This post was originally published on Exercism, an amazing free mentorbased platform to improve your coding skills. I mentor people in Bash and Python there, and you should definitely check it out if you want to learn a lot more about specific language idioms and sharpen your coding skills.
Spoiler Alert: This article has spoilers for the Grains exercise in general, and specifically the Grains exercise on the Bash track. If you haven't completed it yourself, yet, and you don't want to be shown some solutions, come back once you've finished it!
It's your first day at a new company. You've done all the paperwork, met the team, and it is finally time for you to sit down and start reading some of the code that you'll be working on. You begin to read through the different functions, classes, and modules, and, as you read, you find yourself starting to squint at the screen in confusion. You keep reading, and single word escapes from your mouth, barely spoken, almost breathed: "Whaaaaaaaaaat..."^{1} The more you go on, the more this happens as you get more bewildered and even a little angry.
What is happening in this code?
Anytime more than one person is working on a piece of code, the amount of care and deliberateness required to keep things manageable goes way up. It's no longer the concept that lives in your brain and the code that just has to make that concept happen. Now, the concept has to live inside the code where all the collaborators can see it and change it if need be.
How you go about implementing something doesn't mean much to the end user, but it should speak volumes to every engineer that touches your design at any point. There are often a lot of ways to achieve the same functionality, and it might seem like any of the options would be sufficient to get the job done. However, I believe that every single decision you make should have a reason (even if it's a small decision with a small reason), and that reason should communicate an objective or requirement.
The idea that implementation details should help readers of code discern thought process, goals, and priorities is called design intent. How you name your variables, what parameters your function takes, and how things are abstracted are all places where the design intent can be expressed — either well or poorly.
I'm a firm believer that design intent is one of the most important things to consider when implementing an engineering design. It's one of the things that sets Software Engineering apart from programming.
Software engineering is what happens to programming when you add time and other programmers.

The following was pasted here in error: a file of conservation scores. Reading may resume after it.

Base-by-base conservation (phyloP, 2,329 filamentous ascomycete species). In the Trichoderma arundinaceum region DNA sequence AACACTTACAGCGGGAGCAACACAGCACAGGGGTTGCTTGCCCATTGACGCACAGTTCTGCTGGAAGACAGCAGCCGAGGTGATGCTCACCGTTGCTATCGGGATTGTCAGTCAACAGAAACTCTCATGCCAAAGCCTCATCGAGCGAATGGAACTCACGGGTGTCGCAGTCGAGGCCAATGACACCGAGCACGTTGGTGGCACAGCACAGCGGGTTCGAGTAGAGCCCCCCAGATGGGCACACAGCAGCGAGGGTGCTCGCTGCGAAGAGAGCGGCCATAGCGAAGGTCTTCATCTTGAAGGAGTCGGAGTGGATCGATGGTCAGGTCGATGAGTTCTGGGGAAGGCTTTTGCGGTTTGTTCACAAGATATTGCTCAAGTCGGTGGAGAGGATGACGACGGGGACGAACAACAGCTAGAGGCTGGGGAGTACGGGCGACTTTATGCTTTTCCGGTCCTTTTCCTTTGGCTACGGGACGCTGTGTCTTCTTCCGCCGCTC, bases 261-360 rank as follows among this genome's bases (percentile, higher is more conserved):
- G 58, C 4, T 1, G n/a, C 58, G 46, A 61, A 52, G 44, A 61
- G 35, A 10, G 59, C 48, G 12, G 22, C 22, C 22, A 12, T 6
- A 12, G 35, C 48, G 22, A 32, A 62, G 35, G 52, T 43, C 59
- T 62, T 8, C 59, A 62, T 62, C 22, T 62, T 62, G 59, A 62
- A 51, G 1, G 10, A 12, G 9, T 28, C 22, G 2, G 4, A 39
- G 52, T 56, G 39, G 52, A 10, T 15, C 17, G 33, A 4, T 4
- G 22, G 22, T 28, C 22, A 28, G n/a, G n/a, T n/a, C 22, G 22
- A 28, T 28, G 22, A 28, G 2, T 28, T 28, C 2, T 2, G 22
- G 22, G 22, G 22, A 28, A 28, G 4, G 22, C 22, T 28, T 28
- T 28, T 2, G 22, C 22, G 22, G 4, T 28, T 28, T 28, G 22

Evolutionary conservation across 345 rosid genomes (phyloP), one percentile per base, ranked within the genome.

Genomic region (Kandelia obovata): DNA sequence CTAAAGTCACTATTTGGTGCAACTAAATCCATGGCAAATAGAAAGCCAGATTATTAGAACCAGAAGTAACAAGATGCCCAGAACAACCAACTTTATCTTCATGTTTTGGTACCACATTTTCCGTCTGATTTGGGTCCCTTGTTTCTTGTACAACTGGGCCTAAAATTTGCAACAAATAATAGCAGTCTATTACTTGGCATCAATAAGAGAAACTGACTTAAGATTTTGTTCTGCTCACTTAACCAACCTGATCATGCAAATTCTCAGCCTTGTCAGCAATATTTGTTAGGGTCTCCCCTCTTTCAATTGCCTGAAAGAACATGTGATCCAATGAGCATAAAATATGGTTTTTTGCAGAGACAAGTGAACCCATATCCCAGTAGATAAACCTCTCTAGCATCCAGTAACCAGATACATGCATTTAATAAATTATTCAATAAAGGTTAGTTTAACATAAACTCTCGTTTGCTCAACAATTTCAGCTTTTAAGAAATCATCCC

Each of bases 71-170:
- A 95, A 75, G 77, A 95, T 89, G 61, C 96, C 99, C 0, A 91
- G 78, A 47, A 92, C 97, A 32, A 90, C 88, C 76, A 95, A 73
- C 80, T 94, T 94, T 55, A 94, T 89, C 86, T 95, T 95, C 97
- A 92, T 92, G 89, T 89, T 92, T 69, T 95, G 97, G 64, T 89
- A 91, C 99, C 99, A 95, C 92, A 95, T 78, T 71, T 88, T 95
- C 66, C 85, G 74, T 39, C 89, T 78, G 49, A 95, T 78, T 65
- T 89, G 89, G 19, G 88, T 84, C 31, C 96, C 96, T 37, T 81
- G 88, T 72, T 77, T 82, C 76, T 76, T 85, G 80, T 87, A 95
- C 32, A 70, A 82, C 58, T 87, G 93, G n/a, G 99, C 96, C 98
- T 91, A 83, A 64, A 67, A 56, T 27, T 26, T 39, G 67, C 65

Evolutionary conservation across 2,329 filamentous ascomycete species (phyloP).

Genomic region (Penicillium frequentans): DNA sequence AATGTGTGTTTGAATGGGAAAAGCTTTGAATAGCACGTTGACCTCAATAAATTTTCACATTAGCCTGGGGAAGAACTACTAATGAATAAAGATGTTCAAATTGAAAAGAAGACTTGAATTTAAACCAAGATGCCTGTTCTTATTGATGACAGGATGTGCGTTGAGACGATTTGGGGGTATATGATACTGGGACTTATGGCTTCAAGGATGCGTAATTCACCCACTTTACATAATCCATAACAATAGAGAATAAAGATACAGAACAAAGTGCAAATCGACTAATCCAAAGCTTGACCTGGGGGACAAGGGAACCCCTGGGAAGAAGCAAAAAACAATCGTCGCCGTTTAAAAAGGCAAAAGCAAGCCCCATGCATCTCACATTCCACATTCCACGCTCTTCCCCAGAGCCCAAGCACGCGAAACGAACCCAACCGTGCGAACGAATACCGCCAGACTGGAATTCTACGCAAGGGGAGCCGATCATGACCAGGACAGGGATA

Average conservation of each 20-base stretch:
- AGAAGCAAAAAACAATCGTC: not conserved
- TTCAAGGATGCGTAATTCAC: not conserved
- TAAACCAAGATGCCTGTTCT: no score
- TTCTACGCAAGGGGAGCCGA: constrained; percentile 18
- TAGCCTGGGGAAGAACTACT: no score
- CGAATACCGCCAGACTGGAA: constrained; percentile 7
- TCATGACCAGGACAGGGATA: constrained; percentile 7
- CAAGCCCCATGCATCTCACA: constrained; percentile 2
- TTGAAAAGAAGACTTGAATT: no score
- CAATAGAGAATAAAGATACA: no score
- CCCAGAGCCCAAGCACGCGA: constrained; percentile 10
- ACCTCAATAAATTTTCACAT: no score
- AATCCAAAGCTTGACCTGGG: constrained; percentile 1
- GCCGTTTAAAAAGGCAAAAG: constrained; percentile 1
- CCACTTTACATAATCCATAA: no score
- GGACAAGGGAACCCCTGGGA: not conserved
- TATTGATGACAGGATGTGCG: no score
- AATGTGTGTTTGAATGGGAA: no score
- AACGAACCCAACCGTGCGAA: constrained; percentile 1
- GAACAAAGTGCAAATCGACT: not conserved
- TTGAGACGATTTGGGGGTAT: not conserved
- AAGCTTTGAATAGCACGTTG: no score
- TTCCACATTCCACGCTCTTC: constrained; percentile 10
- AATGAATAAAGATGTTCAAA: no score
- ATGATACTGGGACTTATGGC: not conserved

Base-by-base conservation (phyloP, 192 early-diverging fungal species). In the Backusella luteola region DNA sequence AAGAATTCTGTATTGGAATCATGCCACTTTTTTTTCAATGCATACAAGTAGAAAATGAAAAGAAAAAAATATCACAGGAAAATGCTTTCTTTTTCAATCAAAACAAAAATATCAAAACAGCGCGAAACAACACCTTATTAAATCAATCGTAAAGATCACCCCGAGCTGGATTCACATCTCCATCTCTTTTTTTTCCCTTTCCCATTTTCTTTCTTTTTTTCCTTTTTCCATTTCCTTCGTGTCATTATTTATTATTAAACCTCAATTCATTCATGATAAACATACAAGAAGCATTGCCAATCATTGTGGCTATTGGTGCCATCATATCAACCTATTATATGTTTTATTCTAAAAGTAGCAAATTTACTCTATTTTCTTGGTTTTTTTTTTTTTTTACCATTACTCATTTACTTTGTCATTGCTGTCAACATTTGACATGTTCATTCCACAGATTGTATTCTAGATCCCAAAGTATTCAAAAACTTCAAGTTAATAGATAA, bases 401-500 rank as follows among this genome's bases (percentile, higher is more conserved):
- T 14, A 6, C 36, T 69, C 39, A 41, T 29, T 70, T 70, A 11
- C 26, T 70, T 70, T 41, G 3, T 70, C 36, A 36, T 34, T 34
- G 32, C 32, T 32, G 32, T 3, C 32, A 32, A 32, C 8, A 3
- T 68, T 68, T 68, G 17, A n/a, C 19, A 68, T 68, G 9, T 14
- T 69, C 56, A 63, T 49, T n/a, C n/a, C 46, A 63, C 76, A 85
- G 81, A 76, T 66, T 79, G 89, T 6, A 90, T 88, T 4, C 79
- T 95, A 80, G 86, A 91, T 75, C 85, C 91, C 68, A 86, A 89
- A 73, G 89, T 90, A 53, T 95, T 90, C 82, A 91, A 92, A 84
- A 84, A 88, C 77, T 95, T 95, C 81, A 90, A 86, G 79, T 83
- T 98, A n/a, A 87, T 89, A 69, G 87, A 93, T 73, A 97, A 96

— Russ Cox
Design intent is crossdiscipline
I work as a mechanical engineer, designing injection molds, mostly for medical devices. All of my designs, once they're finished, go straight out the door into the machine shop, where they start making all the pieces and assembling them together. Since they don't know everything that went through my head as I was creating each design, I have to find a way to show my intent through the design itself.
A lot of times, some features are especially critical. Either the customer has said that they need special tight tolerances there, or the way the mold fits together requires extreme accuracy for some reason. So, to help the machinists create the pieces in a way that will prioritize accuracy on the important bits, I have to leave spots that are specifically square or easy to put in a vice a particular way. That way, the easiest path for them produces the best results for me.
There are also spots where the dimensions aren't as critical. For example, if I put a hole in the design that's just for an air vent, I'll make it a nice common size like 6mm.
When they're machining this hole and they go to measure how it came out, if they see a number like 5.99mm, they'll think, "OK, this was probably supposed to be 6mm, so I'm pretty close," and they won't even have to go doublecheck the dimensions on the CAD or the specification drawing. Instead, if I were to make it something uncommon, like 5.87mm, they would look at it, and have this initial reaction:
 Oh, shoot, did I come in super undersized? Was it supposed to be 6mm?
 (They go check the CAD and see that their hole is good and it's just an uncommon size.)
 Hmmm. I'm sure this hole is an uncommon size for a reason. Maybe it's really important, or the customer asked for a special hole here. I'll need to go talk to Ryan and see what's so important about this hole.
 (SLAM! They set the chunk of aluminum on my desk daintily.)
 (They find out that there's nothing important about this hole, I just picked a weird size, and all of this extra work and worry was for no reason.)
 Boy, that Ryan guy, he's a real piece of work. (grumble, swear word, grumble)
All of this happens because every decision of my design communicates something to the other people looking at it and working on it, whether I mean for it to or not. They have to see meaning in it, because it's the only information they have to go on! So, it's much better if I can take the time to put meaningful, intentional information in my design.
Grains: an introduction
Now, let's talk about how design intent can be communicated in code, using an example from one of the Exercism exercises. I recently worked with a student on their solution to the Grains exercise on the Bash track. Grains is an exercise that addresses the wheat and chessboard problem. In short, one grain of wheat is put on the first square of a chessboard. Two grains go on the next square. Four grains go on the next square. And so on, with each square having double the grains of the previous. Students are asked to find a way to calculate the value on each individual square as well as the overall total number of grains on the board.
This particular student came up with a pretty clever way to calculate the total.
bc <<< 'ibase=16;FFFFFFFFFFFFFFFF'
bc
is a commandline calculator. You can pass it strings of arithmetic, and it will evaluate them, even for very large integers and floating point numbers. There are other ways to do calculations without using bc